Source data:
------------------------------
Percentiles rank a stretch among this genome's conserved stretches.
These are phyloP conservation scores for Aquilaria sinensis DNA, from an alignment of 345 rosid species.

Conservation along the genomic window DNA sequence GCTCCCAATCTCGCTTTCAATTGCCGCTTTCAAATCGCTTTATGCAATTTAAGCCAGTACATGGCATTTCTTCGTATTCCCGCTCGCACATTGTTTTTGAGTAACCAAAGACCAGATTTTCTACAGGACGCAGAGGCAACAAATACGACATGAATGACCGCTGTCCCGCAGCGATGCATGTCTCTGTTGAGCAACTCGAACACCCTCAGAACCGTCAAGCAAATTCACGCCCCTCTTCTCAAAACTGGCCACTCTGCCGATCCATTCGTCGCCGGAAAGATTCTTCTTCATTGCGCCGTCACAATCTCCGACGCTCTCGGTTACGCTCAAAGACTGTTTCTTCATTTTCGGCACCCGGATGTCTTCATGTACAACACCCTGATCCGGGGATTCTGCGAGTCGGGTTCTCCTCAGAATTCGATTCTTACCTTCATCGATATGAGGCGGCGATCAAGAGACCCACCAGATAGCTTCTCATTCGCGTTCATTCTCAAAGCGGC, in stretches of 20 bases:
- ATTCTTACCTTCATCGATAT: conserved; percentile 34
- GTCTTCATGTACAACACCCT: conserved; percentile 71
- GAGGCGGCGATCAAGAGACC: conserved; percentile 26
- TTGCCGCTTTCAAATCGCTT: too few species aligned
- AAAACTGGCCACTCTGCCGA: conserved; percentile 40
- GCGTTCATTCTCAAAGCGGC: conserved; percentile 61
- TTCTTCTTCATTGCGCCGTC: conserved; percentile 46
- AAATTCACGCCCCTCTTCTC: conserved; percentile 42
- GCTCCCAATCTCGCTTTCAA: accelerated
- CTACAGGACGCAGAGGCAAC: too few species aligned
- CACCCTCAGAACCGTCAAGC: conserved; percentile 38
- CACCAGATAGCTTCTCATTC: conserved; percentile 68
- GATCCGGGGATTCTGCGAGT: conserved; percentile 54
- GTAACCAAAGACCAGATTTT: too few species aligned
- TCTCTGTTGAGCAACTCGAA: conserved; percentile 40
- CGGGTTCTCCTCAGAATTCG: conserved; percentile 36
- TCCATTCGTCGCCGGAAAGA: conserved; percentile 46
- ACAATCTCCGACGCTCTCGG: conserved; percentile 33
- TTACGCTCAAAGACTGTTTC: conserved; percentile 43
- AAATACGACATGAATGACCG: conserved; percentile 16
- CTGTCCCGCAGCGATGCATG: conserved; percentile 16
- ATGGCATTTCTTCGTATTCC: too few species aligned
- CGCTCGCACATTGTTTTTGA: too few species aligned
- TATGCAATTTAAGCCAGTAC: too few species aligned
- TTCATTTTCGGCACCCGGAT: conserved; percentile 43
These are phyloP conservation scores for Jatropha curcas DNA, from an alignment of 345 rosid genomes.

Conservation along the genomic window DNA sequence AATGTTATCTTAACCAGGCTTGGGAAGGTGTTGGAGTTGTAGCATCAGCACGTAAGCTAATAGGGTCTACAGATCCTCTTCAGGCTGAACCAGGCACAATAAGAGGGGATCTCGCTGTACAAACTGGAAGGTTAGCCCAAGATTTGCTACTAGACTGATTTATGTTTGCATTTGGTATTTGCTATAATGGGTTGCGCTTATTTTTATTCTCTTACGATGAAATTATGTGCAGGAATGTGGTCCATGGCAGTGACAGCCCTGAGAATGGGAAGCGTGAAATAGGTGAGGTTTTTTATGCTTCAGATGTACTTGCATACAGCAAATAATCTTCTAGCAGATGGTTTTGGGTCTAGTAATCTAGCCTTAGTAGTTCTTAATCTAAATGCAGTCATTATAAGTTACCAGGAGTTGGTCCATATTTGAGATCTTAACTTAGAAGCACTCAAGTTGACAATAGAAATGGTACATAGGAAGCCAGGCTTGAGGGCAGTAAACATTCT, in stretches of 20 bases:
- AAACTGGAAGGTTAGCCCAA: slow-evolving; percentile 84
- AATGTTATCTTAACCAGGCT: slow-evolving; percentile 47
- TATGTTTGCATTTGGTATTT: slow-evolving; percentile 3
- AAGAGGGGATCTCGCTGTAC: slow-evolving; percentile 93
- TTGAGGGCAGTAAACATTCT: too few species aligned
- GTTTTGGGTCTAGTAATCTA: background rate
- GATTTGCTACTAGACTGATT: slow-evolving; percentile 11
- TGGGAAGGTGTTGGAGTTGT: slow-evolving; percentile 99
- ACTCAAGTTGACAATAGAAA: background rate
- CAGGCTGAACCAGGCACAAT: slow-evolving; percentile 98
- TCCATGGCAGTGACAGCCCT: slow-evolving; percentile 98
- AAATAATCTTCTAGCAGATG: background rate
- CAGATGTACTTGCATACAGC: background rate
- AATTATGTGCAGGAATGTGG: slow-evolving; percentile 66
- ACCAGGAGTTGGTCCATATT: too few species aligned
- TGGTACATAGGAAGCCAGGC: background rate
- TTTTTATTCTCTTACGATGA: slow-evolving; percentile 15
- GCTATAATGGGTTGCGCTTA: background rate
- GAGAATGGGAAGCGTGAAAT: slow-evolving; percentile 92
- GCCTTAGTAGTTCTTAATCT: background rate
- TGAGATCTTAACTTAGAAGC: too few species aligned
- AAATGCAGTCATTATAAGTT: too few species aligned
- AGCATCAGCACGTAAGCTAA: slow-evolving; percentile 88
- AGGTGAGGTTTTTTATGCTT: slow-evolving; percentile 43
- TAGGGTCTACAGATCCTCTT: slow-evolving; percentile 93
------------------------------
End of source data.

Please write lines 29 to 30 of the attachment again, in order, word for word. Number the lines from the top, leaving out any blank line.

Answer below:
These are phyloP conservation scores for Jatropha curcas DNA, from an alignment of 345 rosid genomes.

Conservation along the genomic window DNA sequence AATGTTATCTTAACCAGGCTTGGGAAGGTGTTGGAGTTGTAGCATCAGCACGTAAGCTAATAGGGTCTACAGATCCTCTTCAGGCTGAACCAGGCACAATAAGAGGGGATCTCGCTGTACAAACTGGAAGGTTAGCCCAAGATTTGCTACTAGACTGATTTATGTTTGCATTTGGTATTTGCTATAATGGGTTGCGCTTATTTTTATTCTCTTACGATGAAATTATGTGCAGGAATGTGGTCCATGGCAGTGACAGCCCTGAGAATGGGAAGCGTGAAATAGGTGAGGTTTTTTATGCTTCAGATGTACTTGCATACAGCAAATAATCTTCTAGCAGATGGTTTTGGGTCTAGTAATCTAGCCTTAGTAGTTCTTAATCTAAATGCAGTCATTATAAGTTACCAGGAGTTGGTCCATATTTGAGATCTTAACTTAGAAGCACTCAAGTTGACAATAGAAATGGTACATAGGAAGCCAGGCTTGAGGGCAGTAAACATTCT, in stretches of 20 bases: